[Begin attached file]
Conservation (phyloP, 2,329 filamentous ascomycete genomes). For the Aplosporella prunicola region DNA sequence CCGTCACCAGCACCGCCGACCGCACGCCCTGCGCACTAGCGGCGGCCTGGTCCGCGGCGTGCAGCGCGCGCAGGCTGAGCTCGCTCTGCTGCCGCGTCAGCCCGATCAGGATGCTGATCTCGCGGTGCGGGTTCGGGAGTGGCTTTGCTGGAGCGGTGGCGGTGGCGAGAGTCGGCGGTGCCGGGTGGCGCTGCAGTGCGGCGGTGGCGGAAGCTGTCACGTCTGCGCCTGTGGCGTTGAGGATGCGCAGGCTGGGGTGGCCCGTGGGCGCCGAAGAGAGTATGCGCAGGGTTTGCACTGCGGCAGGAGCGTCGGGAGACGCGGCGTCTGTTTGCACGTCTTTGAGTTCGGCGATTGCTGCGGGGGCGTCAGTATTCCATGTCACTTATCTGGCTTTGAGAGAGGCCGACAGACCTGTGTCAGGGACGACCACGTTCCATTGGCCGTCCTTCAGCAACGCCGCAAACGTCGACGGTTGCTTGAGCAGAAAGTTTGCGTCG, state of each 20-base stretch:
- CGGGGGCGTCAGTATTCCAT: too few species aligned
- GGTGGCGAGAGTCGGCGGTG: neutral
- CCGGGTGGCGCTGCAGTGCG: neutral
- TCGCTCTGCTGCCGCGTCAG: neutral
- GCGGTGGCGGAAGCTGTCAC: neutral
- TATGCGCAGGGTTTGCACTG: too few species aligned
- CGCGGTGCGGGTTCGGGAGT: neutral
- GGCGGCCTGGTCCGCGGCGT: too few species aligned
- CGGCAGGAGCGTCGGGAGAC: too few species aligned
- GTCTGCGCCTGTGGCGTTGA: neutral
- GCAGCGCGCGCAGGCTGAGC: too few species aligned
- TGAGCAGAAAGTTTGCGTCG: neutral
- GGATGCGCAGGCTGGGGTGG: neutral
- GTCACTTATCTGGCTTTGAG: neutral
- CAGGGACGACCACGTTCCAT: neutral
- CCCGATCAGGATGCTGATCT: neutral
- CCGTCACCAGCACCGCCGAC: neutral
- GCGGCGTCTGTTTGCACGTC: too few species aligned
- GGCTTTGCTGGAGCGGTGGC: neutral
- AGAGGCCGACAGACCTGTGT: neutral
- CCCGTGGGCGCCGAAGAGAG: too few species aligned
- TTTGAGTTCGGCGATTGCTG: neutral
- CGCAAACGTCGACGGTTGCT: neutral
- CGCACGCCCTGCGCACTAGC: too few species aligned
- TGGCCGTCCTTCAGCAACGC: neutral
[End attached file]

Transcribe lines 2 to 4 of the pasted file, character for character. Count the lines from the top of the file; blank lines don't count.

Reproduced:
- CGGGGGCGTCAGTATTCCAT: too few species aligned
- GGTGGCGAGAGTCGGCGGTG: neutral
- CCGGGTGGCGCTGCAGTGCG: neutral